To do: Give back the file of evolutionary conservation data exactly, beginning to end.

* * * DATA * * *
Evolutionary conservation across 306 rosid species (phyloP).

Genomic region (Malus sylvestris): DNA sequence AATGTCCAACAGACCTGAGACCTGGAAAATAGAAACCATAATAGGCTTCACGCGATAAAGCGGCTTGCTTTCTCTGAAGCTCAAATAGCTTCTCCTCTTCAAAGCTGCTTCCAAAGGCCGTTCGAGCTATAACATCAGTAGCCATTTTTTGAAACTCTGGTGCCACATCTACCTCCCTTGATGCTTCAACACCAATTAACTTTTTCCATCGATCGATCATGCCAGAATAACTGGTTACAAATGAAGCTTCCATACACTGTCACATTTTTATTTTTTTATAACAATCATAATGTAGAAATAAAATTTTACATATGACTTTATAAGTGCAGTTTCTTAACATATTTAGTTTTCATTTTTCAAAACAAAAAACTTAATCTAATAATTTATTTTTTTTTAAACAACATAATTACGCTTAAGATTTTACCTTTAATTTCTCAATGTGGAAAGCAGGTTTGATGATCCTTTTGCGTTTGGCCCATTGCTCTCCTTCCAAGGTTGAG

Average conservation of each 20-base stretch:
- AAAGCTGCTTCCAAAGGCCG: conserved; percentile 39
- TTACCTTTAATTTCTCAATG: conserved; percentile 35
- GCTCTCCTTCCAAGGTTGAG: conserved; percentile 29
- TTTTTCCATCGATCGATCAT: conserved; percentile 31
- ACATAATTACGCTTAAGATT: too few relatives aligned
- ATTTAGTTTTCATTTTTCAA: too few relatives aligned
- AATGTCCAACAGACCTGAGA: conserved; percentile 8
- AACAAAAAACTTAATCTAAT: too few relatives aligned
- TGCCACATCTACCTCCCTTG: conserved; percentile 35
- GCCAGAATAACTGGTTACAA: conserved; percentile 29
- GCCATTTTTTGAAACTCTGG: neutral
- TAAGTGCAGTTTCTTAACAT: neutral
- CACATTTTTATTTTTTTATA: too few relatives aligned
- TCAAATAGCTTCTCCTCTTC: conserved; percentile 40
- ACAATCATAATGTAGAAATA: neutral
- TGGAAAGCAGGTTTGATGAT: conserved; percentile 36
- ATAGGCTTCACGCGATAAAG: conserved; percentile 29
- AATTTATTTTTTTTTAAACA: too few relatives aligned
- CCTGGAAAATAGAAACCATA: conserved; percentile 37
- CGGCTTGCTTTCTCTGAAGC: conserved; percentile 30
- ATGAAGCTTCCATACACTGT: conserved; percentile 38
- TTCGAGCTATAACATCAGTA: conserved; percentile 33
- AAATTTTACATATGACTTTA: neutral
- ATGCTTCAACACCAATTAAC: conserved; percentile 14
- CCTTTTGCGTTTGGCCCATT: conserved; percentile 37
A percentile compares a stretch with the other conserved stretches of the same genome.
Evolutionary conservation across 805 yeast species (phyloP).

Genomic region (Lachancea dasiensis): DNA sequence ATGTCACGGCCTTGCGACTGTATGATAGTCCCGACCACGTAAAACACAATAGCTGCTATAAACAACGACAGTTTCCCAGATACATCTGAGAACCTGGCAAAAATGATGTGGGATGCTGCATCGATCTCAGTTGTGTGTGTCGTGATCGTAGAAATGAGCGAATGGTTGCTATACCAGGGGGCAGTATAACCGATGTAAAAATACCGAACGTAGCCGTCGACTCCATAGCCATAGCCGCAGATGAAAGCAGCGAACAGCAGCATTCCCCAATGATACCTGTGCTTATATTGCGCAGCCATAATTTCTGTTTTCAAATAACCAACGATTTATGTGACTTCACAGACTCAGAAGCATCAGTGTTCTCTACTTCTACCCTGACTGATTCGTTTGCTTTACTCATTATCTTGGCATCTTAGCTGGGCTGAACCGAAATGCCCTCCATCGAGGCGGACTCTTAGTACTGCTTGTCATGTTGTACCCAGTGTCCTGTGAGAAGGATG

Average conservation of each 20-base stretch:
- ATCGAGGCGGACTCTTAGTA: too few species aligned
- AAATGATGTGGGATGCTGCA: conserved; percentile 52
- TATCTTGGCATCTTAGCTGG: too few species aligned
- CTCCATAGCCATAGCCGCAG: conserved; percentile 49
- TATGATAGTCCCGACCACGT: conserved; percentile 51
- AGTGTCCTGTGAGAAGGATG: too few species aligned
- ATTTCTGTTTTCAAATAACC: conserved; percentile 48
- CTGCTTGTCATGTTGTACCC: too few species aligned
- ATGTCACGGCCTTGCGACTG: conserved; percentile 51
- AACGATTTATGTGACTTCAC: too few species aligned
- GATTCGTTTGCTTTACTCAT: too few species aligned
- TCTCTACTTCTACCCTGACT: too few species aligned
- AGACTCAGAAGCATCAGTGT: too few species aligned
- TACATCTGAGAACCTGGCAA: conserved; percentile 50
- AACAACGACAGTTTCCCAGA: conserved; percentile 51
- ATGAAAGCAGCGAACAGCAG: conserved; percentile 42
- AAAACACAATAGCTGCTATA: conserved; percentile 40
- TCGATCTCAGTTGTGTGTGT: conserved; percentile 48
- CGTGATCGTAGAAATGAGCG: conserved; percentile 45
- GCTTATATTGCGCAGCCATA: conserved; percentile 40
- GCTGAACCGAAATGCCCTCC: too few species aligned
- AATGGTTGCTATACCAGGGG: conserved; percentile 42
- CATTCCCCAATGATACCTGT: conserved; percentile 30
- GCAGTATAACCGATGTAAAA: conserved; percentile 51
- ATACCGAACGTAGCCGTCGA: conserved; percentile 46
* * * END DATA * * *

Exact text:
Evolutionary conservation across 306 rosid species (phyloP).

Genomic region (Malus sylvestris): DNA sequence AATGTCCAACAGACCTGAGACCTGGAAAATAGAAACCATAATAGGCTTCACGCGATAAAGCGGCTTGCTTTCTCTGAAGCTCAAATAGCTTCTCCTCTTCAAAGCTGCTTCCAAAGGCCGTTCGAGCTATAACATCAGTAGCCATTTTTTGAAACTCTGGTGCCACATCTACCTCCCTTGATGCTTCAACACCAATTAACTTTTTCCATCGATCGATCATGCCAGAATAACTGGTTACAAATGAAGCTTCCATACACTGTCACATTTTTATTTTTTTATAACAATCATAATGTAGAAATAAAATTTTACATATGACTTTATAAGTGCAGTTTCTTAACATATTTAGTTTTCATTTTTCAAAACAAAAAACTTAATCTAATAATTTATTTTTTTTTAAACAACATAATTACGCTTAAGATTTTACCTTTAATTTCTCAATGTGGAAAGCAGGTTTGATGATCCTTTTGCGTTTGGCCCATTGCTCTCCTTCCAAGGTTGAG

Average conservation of each 20-base stretch:
- AAAGCTGCTTCCAAAGGCCG: conserved; percentile 39
- TTACCTTTAATTTCTCAATG: conserved; percentile 35
- GCTCTCCTTCCAAGGTTGAG: conserved; percentile 29
- TTTTTCCATCGATCGATCAT: conserved; percentile 31
- ACATAATTACGCTTAAGATT: too few relatives aligned
- ATTTAGTTTTCATTTTTCAA: too few relatives aligned
- AATGTCCAACAGACCTGAGA: conserved; percentile 8
- AACAAAAAACTTAATCTAAT: too few relatives aligned
- TGCCACATCTACCTCCCTTG: conserved; percentile 35
- GCCAGAATAACTGGTTACAA: conserved; percentile 29
- GCCATTTTTTGAAACTCTGG: neutral
- TAAGTGCAGTTTCTTAACAT: neutral
- CACATTTTTATTTTTTTATA: too few relatives aligned
- TCAAATAGCTTCTCCTCTTC: conserved; percentile 40
- ACAATCATAATGTAGAAATA: neutral
- TGGAAAGCAGGTTTGATGAT: conserved; percentile 36
- ATAGGCTTCACGCGATAAAG: conserved; percentile 29
- AATTTATTTTTTTTTAAACA: too few relatives aligned
- CCTGGAAAATAGAAACCATA: conserved; percentile 37
- CGGCTTGCTTTCTCTGAAGC: conserved; percentile 30
- ATGAAGCTTCCATACACTGT: conserved; percentile 38
- TTCGAGCTATAACATCAGTA: conserved; percentile 33
- AAATTTTACATATGACTTTA: neutral
- ATGCTTCAACACCAATTAAC: conserved; percentile 14
- CCTTTTGCGTTTGGCCCATT: conserved; percentile 37
A percentile compares a stretch with the other conserved stretches of the same genome.
Evolutionary conservation across 805 yeast species (phyloP).

Genomic region (Lachancea dasiensis): DNA sequence ATGTCACGGCCTTGCGACTGTATGATAGTCCCGACCACGTAAAACACAATAGCTGCTATAAACAACGACAGTTTCCCAGATACATCTGAGAACCTGGCAAAAATGATGTGGGATGCTGCATCGATCTCAGTTGTGTGTGTCGTGATCGTAGAAATGAGCGAATGGTTGCTATACCAGGGGGCAGTATAACCGATGTAAAAATACCGAACGTAGCCGTCGACTCCATAGCCATAGCCGCAGATGAAAGCAGCGAACAGCAGCATTCCCCAATGATACCTGTGCTTATATTGCGCAGCCATAATTTCTGTTTTCAAATAACCAACGATTTATGTGACTTCACAGACTCAGAAGCATCAGTGTTCTCTACTTCTACCCTGACTGATTCGTTTGCTTTACTCATTATCTTGGCATCTTAGCTGGGCTGAACCGAAATGCCCTCCATCGAGGCGGACTCTTAGTACTGCTTGTCATGTTGTACCCAGTGTCCTGTGAGAAGGATG

Average conservation of each 20-base stretch:
- ATCGAGGCGGACTCTTAGTA: too few species aligned
- AAATGATGTGGGATGCTGCA: conserved; percentile 52
- TATCTTGGCATCTTAGCTGG: too few species aligned
- CTCCATAGCCATAGCCGCAG: conserved; percentile 49
- TATGATAGTCCCGACCACGT: conserved; percentile 51
- AGTGTCCTGTGAGAAGGATG: too few species aligned
- ATTTCTGTTTTCAAATAACC: conserved; percentile 48
- CTGCTTGTCATGTTGTACCC: too few species aligned
- ATGTCACGGCCTTGCGACTG: conserved; percentile 51
- AACGATTTATGTGACTTCAC: too few species aligned
- GATTCGTTTGCTTTACTCAT: too few species aligned
- TCTCTACTTCTACCCTGACT: too few species aligned
- AGACTCAGAAGCATCAGTGT: too few species aligned
- TACATCTGAGAACCTGGCAA: conserved; percentile 50
- AACAACGACAGTTTCCCAGA: conserved; percentile 51
- ATGAAAGCAGCGAACAGCAG: conserved; percentile 42
- AAAACACAATAGCTGCTATA: conserved; percentile 40
- TCGATCTCAGTTGTGTGTGT: conserved; percentile 48
- CGTGATCGTAGAAATGAGCG: conserved; percentile 45
- GCTTATATTGCGCAGCCATA: conserved; percentile 40
- GCTGAACCGAAATGCCCTCC: too few species aligned
- AATGGTTGCTATACCAGGGG: conserved; percentile 42
- CATTCCCCAATGATACCTGT: conserved; percentile 30
- GCAGTATAACCGATGTAAAA: conserved; percentile 51
- ATACCGAACGTAGCCGTCGA: conserved; percentile 46